Malcolm Young dementia is confirmed

Malcolm Young retired from AC/DC as a result of dementia, his family have confirmed.

It follows recent speculation that the 61-year-old mainman and rhythm guitarist’s health had forced him into 24-hour care in a nursing home.

The Aussie giants last week announced the launch of Rock Or Bust, their first album without him, on December 1. He’s been replaced by nephew Stevie Young, who’ll join the band on their 2015 world tour – also rumoured to be their last.

A brief statement to the People says: “Malcolm is suffering from dementia and the family thanks you for respecting their privacy.”

Last week the Sydney Morning Herald quoted a source as saying: “If you were in the room with him and walked out, then came back in one minute later, he wouldn’t remember who you are. He has a complete loss of short-term memory.”

On the announcement of their 16th album, AC/DC’s label said: “Unfortunately, due to the nature of Malcolm’s condition, he will not be returning to the band.”

Dementia is a brain disease that appears in a number of forms, causing loss of memory and thinking functions, and leading to loss of body control. The most common variant is Alzheimer’s disease, which accounts for three-quarters of all cases. Very few forms of the condition can be cured.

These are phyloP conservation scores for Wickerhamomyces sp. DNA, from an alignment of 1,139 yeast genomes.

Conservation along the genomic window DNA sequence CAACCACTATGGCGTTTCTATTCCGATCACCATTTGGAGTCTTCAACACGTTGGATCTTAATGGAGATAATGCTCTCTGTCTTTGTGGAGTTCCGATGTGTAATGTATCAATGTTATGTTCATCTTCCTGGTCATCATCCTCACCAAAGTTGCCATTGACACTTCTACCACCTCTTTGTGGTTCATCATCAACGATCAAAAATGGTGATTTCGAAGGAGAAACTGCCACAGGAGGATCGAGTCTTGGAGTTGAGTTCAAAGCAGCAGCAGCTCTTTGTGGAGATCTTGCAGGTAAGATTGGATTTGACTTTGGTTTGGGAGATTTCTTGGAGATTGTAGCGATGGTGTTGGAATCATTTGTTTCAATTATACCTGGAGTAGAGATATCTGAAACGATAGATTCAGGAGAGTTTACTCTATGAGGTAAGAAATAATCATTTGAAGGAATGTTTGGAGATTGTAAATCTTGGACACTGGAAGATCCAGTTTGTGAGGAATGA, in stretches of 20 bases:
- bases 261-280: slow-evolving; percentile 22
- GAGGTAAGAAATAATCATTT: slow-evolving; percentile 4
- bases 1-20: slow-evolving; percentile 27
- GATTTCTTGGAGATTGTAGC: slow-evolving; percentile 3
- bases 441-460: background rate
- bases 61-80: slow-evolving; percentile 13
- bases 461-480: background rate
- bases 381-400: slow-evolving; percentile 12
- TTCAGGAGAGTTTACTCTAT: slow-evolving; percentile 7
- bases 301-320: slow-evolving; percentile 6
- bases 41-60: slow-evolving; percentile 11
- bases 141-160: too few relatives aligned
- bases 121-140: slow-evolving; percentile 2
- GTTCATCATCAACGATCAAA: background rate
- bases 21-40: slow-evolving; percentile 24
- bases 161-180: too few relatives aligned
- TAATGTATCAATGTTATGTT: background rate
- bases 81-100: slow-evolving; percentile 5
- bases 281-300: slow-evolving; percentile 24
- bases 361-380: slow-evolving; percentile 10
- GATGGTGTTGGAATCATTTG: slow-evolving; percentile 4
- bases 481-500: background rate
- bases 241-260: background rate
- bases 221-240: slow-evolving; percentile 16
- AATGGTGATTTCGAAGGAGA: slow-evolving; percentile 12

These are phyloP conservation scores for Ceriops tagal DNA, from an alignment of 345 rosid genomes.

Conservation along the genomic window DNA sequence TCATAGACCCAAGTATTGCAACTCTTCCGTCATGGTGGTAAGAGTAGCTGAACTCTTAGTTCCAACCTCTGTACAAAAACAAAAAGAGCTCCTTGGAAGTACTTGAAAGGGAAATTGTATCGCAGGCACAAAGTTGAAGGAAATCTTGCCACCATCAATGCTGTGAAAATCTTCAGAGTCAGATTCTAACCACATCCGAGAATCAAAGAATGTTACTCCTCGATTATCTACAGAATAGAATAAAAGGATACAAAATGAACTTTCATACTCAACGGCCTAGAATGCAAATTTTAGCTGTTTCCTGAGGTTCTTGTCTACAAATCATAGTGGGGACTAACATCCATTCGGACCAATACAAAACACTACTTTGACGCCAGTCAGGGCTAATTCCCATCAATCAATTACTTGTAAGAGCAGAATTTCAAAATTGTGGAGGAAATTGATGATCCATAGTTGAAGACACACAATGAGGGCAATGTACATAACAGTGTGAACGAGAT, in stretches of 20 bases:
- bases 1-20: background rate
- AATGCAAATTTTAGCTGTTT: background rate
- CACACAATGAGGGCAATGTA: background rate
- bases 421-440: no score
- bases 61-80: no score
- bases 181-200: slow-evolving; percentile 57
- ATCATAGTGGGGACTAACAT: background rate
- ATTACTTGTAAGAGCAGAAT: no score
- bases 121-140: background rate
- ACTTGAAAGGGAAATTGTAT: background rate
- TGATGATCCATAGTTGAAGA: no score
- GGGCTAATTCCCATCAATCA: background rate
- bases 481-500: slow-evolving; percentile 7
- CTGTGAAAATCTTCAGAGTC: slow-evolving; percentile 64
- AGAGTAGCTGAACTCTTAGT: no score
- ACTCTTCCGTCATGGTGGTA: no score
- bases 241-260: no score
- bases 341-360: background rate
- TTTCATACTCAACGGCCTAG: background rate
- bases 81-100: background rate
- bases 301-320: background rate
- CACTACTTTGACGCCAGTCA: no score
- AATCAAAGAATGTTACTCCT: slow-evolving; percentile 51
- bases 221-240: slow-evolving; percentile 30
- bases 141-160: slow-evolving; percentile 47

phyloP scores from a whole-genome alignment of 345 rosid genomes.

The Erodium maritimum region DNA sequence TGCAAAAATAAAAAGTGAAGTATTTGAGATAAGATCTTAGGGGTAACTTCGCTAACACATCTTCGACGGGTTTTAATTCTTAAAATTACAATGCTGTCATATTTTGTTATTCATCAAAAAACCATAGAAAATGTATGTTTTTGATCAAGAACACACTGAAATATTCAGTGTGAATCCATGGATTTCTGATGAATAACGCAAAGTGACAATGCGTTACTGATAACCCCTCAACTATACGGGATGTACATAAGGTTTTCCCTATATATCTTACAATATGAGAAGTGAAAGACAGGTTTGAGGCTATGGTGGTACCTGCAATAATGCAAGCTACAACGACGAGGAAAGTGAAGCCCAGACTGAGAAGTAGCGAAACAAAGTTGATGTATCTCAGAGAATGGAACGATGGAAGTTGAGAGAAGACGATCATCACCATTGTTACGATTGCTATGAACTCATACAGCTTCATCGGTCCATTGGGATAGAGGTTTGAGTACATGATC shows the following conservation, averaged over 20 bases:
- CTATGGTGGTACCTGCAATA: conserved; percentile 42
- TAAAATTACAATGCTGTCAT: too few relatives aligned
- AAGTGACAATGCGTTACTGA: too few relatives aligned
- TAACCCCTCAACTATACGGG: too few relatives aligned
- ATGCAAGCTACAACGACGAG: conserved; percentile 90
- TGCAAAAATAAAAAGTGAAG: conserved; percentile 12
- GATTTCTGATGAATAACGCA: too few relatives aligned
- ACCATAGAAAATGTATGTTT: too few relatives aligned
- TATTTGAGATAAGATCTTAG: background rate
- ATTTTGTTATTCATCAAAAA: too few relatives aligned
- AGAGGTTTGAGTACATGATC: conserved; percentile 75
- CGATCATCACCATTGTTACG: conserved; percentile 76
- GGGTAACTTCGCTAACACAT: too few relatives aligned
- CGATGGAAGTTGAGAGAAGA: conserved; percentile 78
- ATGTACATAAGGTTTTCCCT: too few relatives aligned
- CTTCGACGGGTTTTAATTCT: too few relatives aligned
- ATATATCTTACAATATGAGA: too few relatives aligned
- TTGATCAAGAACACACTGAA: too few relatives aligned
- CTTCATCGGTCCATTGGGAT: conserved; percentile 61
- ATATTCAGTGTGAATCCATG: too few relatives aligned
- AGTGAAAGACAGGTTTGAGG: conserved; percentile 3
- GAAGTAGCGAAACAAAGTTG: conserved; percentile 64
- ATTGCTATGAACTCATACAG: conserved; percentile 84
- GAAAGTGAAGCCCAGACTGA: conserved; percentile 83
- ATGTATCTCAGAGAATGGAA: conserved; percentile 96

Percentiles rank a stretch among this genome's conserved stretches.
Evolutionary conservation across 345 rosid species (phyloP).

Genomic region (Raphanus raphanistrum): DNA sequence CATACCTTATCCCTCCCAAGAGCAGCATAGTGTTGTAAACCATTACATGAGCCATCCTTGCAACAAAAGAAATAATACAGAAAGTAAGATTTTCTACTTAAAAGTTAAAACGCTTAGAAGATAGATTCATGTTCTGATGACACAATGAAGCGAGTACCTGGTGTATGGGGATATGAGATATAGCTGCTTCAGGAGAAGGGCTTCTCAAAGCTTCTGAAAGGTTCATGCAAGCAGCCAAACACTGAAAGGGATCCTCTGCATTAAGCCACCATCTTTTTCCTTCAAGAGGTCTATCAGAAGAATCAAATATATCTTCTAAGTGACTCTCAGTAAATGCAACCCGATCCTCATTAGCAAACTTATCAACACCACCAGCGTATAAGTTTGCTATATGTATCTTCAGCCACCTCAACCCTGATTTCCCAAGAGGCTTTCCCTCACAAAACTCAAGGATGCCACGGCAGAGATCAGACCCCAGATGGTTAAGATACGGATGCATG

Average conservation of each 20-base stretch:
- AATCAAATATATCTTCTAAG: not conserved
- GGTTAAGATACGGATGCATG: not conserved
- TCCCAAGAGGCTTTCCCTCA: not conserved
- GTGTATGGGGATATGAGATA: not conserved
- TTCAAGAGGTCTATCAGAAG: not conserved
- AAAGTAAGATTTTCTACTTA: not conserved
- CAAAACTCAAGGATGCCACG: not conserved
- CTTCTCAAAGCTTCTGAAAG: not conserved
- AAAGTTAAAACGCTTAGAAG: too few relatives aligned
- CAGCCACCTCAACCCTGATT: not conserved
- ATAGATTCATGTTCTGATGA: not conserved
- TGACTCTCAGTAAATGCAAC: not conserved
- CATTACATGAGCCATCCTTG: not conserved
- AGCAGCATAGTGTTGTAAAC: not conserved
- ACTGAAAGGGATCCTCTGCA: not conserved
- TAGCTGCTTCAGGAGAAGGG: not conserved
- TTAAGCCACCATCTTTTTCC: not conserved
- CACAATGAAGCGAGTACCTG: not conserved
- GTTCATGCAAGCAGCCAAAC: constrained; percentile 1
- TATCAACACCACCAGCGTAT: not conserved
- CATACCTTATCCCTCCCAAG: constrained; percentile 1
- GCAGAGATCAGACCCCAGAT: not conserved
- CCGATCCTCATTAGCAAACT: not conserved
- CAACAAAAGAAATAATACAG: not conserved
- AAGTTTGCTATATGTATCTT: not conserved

AC/DC teased new track Play Ball last week. The band are among the bookies’ favourites to headline next year’s Glastonbury festival.

Freelance Online News Contributor

Not only is one-time online news editor Martin an established rock journalist and drummer, but he’s also penned several books on music history, including SAHB Story: The Tale of the Sensational Alex Harvey Band, a band he once managed, and the best-selling Apollo Memories about the history of the legendary and infamous Glasgow Apollo. Martin has written for Classic Rock and Prog and at one time had written more articles for Louder than anyone else (we think he's second now). He’s appeared on TV and when not delving intro all things music, can be found travelling along the UK’s vast canal network.